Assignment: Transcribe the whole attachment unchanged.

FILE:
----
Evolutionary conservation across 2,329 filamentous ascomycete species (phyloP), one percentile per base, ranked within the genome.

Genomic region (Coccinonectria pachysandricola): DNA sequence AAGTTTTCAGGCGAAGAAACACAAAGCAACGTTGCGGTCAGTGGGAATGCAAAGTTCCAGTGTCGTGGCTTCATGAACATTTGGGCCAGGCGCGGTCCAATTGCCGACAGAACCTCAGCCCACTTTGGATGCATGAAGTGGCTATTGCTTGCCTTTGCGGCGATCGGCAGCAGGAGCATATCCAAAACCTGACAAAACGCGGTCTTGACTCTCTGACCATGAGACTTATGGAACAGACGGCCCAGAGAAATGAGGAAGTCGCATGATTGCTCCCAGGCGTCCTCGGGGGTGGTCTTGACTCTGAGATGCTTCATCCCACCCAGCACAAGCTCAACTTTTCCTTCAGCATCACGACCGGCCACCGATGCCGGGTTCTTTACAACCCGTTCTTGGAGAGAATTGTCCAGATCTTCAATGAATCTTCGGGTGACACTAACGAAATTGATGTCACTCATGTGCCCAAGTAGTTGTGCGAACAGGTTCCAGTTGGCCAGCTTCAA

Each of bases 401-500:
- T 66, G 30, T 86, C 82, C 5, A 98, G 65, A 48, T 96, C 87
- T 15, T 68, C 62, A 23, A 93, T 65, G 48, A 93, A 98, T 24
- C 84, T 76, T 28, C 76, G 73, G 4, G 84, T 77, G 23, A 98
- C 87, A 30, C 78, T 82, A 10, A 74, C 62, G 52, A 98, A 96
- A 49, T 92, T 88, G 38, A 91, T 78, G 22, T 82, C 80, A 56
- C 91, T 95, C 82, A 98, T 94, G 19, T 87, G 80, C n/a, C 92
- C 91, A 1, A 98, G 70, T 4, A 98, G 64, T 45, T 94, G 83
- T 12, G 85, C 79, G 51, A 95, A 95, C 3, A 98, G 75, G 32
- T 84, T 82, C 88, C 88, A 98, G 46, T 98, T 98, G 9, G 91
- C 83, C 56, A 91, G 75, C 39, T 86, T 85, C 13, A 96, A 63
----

Evolutionary conservation across 2,329 filamentous ascomycete species (phyloP), one percentile per base, ranked within the genome.

Genomic region (Coccinonectria pachysandricola): DNA sequence AAGTTTTCAGGCGAAGAAACACAAAGCAACGTTGCGGTCAGTGGGAATGCAAAGTTCCAGTGTCGTGGCTTCATGAACATTTGGGCCAGGCGCGGTCCAATTGCCGACAGAACCTCAGCCCACTTTGGATGCATGAAGTGGCTATTGCTTGCCTTTGCGGCGATCGGCAGCAGGAGCATATCCAAAACCTGACAAAACGCGGTCTTGACTCTCTGACCATGAGACTTATGGAACAGACGGCCCAGAGAAATGAGGAAGTCGCATGATTGCTCCCAGGCGTCCTCGGGGGTGGTCTTGACTCTGAGATGCTTCATCCCACCCAGCACAAGCTCAACTTTTCCTTCAGCATCACGACCGGCCACCGATGCCGGGTTCTTTACAACCCGTTCTTGGAGAGAATTGTCCAGATCTTCAATGAATCTTCGGGTGACACTAACGAAATTGATGTCACTCATGTGCCCAAGTAGTTGTGCGAACAGGTTCCAGTTGGCCAGCTTCAA

Each of bases 401-500:
- T 66, G 30, T 86, C 82, C 5, A 98, G 65, A 48, T 96, C 87
- T 15, T 68, C 62, A 23, A 93, T 65, G 48, A 93, A 98, T 24
- C 84, T 76, T 28, C 76, G 73, G 4, G 84, T 77, G 23, A 98
- C 87, A 30, C 78, T 82, A 10, A 74, C 62, G 52, A 98, A 96
- A 49, T 92, T 88, G 38, A 91, T 78, G 22, T 82, C 80, A 56
- C 91, T 95, C 82, A 98, T 94, G 19, T 87, G 80, C n/a, C 92
- C 91, A 1, A 98, G 70, T 4, A 98, G 64, T 45, T 94, G 83
- T 12, G 85, C 79, G 51, A 95, A 95, C 3, A 98, G 75, G 32
- T 84, T 82, C 88, C 88, A 98, G 46, T 98, T 98, G 9, G 91
- C 83, C 56, A 91, G 75, C 39, T 86, T 85, C 13, A 96, A 63